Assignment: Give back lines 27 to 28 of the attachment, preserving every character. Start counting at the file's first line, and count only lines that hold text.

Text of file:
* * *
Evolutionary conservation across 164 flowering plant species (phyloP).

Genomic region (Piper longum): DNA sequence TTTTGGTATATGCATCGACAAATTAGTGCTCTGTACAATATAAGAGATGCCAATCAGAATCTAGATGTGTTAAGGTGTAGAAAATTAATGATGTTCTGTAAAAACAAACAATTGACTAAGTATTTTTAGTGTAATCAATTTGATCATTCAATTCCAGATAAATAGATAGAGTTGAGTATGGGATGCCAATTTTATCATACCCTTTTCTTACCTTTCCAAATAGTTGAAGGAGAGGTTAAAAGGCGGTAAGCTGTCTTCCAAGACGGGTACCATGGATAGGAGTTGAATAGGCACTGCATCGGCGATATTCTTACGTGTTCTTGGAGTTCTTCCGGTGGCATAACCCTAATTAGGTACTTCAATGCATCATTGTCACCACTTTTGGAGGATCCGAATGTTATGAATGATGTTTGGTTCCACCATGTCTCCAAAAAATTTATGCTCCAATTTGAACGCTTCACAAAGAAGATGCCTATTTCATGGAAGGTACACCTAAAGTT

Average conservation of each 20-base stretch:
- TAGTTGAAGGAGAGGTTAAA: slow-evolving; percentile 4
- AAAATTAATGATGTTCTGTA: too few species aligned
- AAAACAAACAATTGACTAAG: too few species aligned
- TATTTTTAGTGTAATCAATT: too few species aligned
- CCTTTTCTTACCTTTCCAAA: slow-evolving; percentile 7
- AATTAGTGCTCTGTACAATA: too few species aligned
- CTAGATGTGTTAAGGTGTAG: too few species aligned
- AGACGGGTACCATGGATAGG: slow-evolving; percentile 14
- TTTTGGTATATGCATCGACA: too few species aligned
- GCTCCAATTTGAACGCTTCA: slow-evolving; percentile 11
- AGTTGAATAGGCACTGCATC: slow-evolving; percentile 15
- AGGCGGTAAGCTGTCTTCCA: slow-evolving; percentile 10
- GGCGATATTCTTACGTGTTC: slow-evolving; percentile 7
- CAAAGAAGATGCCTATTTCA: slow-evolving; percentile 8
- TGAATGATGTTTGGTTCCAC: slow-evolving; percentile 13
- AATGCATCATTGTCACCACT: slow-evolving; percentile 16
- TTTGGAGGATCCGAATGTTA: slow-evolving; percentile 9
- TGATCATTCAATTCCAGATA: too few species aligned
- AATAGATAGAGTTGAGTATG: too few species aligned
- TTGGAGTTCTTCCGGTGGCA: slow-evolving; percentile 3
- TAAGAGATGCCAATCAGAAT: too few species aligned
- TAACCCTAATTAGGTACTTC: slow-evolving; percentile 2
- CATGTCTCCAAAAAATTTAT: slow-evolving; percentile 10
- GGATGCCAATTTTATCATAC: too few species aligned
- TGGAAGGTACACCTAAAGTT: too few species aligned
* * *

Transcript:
- GGATGCCAATTTTATCATAC: too few species aligned
- TGGAAGGTACACCTAAAGTT: too few species aligned